International travel has yet to resume in much of the Asia Pacific as borders have remained closed. But some hotel groups and companies in the region have been busy either renovating old properties or building new ones, to prepare for a tourism restart, hopefully by the end of 2021.
This year alone has seen many resorts, hotels and other tourism properties around the region opening their doors to domestic tourists. A handful have also launched online – without publishing any booking dates or options – just so that they can build their brand and get their name out in the market first.
A lot of the new openings are in China (where the latest Universal Studios theme park has also opened in Beijing), but Thailand, Vietnam and Indonesia are also popular destinations for developers.
Hotel groups like Banyan Tree, Anantara, Kimpton, Four Seasons, Hyatt and IHG have launched a handful of properties, ranging from luxury and boutique resorts to business and mid-range leisure hotels.
In Malaysia, only a handful have launched in the past one-and-a-half years, including debuts from One & Only (at Desaru Coast, Johor) and Park Inn by Radisson (Putrajaya).
One upcoming launch comes from The Standard brand from the United States. It will open its first property in Thailand – The Standard, Hua Hin – on Dec 1.
This will be followed by The Standard, Bangkok Mahanakhon, its flagship hotel in Asia, and The Standard, Ibiza (Spain) some time next year.
“This has been a time of unprecedented crisis for the hospitality industry, and the millions of people around the world who work in the sector.
“Amid such challenges, we are incredibly grateful that we continue to be able to delight our guests, serve our communities and create new opportunities for our team members by building landmark hotels around the world,” said The Standard CEO Amar Lalvani during a virtual conference recently.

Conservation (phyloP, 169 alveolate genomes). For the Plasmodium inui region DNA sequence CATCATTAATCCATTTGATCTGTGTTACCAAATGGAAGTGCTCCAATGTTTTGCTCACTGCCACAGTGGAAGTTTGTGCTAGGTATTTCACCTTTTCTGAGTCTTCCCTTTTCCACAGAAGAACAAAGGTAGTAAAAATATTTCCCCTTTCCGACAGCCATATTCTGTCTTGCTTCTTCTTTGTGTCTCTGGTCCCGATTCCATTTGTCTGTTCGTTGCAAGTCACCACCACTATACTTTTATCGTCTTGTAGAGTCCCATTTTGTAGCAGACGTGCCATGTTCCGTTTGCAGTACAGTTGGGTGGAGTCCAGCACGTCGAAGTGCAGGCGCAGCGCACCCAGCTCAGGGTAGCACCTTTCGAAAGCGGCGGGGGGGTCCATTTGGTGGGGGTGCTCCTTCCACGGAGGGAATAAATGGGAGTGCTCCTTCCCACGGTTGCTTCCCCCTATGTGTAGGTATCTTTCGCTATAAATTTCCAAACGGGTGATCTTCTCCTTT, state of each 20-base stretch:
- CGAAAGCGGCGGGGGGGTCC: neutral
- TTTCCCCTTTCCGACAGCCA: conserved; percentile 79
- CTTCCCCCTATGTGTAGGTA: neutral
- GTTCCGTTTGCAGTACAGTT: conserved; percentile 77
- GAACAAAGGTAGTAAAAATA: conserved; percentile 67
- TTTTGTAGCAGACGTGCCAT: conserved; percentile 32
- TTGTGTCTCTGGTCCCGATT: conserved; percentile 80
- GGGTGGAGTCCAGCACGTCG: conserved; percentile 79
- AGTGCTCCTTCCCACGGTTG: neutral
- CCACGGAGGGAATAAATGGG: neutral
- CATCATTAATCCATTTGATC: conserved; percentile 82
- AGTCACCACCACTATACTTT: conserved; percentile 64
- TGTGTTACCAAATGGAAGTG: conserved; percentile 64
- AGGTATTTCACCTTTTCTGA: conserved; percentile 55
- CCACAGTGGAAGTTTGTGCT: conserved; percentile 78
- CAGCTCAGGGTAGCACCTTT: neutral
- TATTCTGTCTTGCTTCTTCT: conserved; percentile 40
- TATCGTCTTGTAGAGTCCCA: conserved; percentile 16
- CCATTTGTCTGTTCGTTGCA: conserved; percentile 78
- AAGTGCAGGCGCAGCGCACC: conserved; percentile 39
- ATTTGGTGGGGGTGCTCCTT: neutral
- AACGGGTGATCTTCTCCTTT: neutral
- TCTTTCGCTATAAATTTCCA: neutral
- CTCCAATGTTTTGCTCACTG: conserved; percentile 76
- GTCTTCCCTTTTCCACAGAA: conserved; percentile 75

While the hotel in Hua Hin is beautiful and dreamy, it is the Asia flagship hotel that is getting a lot of attention. It is housed in the 78-storey King Power Mahanakhon Building in the Thai capital, an architectural wonder that was opened in 2016.
In his address, Lalvani stated that although many businesses had suffered tremendously during the pandemic, the tourism industry in the US has seen a strong comeback over the past few months.
“The economy was so bad that it was hard for many of us to see how we could get out of that situation. Thankfully, our US portfolio has seen a rapid growth mainly because of the large domestic market, as well as loose travel restrictions.
“New York hotels overall have seen great momentum since the summer break began, so much so that the market share has actually exceeded its 2019 numbers,” he shared.
Lalvani also noted some of the challenges that the company and many other tourism-related companies in the US have faced during the pandemic. Besides the US-China trade issues, labour shortage is also a big problem.
“Because of travel restrictions, we are facing a labour shortage in the US, as well as in Europe, and this is worrying. Also, since Brexit happened, tourism in the EU and Britain have not been able to bounce back as strong as we have,” he revealed.
Lalvani added that business travel has not rebounded much either, and this is actually where most hotels – especially city hotels – get a bulk of their revenue from. This is a concern in the Asia Pacific region too, especially in places like Singapore, Hong Kong, Japan, Thailand and Malaysia, where MICE (meeting, incentives, conferences and exhibitions) tourism is a large contributor to the overall tourism numbers each year.
But, seeing the rapid tourism rebound in the US – and to an extent, China – does give us hope that things will start to pick up for us too, if not in the next few months then at least in the first quarter of 2022.